The Carbon Capture and Storage Association (CCSA) have published a report written by international engineering consultancy Afry and Cambridge Econometrics on the economic impact of scaling up carbon capture, utilisation and storage (CCUS) in the 2020s. It also looks at the funding required to deliver this and the lessons that can be learned from offshore wind deployment in the 2010s.
The report explores the impact of rolling out CCUS in the 2020s under two scenarios.
The first scenario under the Government’s Ten Point Plan scenario looks towards capturing 10 million tonnes (Mt) of CO2 a year by 2030, before scaling it up in the 2030s.
The second scenario looks at the Climate Change Committee (CCC) Balanced Net Zero Pathway which models capturing 22 Mt of CO2 a year by 2030, before tripling capacity in 2030s.
Using Cambridge Econometrics’ E3ME model, the CCSA report looks at the economic benefits of CCUS deployment in the 2020s. The CCC scenario could see up to ten thousand new jobs created in the mid-2020s in the UK’s industrial heartlands and give the UK early mover advantage in the global CCUS race, creating export opportunities and with this, a potential 50,000 additional jobs. This level of deployment would also help to safeguard more than 50,000 jobs in iron, steel, cement, chemicals and refining – that could otherwise be at risk.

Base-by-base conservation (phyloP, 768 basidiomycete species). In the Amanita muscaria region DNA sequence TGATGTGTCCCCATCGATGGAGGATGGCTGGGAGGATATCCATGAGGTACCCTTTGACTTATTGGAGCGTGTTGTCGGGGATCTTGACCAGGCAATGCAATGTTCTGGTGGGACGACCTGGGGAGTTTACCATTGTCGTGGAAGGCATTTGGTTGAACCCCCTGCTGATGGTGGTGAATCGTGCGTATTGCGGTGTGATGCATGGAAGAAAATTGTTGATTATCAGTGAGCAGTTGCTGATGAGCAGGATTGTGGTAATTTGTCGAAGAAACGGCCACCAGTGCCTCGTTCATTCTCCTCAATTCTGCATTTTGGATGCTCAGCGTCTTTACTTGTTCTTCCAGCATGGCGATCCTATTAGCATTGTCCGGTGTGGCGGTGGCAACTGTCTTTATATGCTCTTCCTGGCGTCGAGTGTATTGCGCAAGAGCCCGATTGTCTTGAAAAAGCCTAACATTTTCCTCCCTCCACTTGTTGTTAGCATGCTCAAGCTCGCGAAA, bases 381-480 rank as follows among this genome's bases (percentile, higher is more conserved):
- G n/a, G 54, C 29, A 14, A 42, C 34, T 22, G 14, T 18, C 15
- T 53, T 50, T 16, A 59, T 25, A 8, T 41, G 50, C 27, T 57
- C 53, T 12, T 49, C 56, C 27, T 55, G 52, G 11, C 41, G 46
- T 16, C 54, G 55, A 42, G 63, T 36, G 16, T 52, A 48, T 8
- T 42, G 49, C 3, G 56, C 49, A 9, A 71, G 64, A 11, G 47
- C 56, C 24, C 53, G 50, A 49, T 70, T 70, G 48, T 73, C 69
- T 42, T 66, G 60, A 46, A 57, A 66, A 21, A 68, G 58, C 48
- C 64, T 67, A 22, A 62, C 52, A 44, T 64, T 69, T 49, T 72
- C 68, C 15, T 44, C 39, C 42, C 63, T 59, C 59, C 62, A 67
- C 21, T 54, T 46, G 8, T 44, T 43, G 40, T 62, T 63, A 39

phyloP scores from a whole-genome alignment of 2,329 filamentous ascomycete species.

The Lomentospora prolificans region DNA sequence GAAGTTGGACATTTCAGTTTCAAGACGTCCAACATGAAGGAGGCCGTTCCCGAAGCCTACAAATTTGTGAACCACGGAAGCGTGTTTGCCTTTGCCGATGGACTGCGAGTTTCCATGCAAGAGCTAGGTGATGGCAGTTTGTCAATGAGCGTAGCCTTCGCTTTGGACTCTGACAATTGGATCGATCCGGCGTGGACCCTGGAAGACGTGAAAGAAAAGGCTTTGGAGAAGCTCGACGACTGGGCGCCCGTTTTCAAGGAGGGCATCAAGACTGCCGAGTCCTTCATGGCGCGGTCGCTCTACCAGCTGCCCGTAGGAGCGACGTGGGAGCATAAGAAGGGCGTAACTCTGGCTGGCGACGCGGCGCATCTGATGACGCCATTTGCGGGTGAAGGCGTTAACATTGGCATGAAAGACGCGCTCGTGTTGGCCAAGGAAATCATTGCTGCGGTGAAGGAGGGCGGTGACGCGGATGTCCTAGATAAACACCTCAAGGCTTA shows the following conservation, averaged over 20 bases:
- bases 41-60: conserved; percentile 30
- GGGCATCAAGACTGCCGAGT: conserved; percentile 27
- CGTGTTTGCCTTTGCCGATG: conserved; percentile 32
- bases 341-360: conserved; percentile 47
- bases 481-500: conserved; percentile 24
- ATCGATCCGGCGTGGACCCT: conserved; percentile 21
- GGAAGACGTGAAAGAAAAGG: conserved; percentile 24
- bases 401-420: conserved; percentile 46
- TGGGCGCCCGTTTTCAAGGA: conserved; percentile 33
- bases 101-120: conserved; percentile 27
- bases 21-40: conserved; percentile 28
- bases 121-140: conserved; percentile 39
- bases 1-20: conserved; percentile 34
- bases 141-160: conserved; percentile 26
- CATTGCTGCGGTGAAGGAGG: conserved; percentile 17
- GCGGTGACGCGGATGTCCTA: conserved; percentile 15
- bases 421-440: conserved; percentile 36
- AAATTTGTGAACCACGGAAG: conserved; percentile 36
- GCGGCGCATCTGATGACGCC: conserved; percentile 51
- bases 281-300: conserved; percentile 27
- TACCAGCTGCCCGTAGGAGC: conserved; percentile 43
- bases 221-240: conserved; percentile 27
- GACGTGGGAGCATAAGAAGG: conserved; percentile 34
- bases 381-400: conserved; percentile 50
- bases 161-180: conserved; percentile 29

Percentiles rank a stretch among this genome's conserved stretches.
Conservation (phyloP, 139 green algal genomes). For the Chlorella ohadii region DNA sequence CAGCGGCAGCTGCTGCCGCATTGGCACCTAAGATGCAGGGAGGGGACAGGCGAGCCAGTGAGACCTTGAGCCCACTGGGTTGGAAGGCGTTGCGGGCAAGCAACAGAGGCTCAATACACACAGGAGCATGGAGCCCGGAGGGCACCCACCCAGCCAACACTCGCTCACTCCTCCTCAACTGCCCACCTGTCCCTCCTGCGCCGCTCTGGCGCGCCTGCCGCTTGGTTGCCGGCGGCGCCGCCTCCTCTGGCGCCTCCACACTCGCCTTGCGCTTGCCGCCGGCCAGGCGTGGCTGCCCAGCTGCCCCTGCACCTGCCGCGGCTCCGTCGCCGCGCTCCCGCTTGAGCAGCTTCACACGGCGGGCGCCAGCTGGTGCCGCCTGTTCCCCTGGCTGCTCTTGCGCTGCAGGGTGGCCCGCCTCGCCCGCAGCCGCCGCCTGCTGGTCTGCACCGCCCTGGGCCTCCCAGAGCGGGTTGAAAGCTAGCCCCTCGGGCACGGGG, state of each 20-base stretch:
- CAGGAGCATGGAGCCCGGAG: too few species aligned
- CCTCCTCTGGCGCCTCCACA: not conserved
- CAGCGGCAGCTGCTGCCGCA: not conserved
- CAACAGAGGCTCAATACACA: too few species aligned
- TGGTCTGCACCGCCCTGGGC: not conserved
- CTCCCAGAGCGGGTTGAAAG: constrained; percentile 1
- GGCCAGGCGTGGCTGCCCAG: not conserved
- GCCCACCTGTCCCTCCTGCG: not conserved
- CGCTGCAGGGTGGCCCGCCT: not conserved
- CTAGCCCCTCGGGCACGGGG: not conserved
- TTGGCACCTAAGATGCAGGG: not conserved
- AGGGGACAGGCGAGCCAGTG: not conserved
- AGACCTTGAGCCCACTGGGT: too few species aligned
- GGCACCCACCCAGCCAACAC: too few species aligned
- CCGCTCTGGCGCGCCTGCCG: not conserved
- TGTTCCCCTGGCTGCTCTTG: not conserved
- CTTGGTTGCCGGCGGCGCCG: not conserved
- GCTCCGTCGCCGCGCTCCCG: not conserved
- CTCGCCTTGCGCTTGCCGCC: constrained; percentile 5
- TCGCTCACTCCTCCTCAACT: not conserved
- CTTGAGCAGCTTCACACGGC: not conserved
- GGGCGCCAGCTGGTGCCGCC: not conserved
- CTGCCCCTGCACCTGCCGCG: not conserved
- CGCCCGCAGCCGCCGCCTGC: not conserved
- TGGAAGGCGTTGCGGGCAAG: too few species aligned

The report also looks at the annual funding requirements to deploy CCUS at the necessary scale to deliver these two scenarios by 2030 – which ranges from £1.2bn under the Ten Point Plan scenario to £2.6bn under the CCC scenario.
In the 2010s the renewable power sector, and in particular offshore wind, benefited from long term annual funding envelopes known as the Levy Control Framework, which is currently set at £8.6bn for 2020/21. This long-term certainty drove deployment and cost reductions in the 2010s, so there is precedent for decarbonisation spending at this level to successfully develop new industries that will be crucial for the net zero transition.
Ahead of the upcoming Comprehensive Spending Review, the report also considers what lessons can be learned from offshore wind support ten years ago to build a similarly successful CCUS industry in the UK. It concludes that there is an immediate need to de-risk CCUS today, which requires visibility of a long-term funding framework up to 2030 to deliver CO2 capture targets. This needs to provide an equivalent to the Levy Control Framework which provided both funding visibility and consumer protection for renewables a decade ago.
The executive summary of the report “Economic Analysis of UK CCUS” can be found on the Unlock Net Zero Resources section.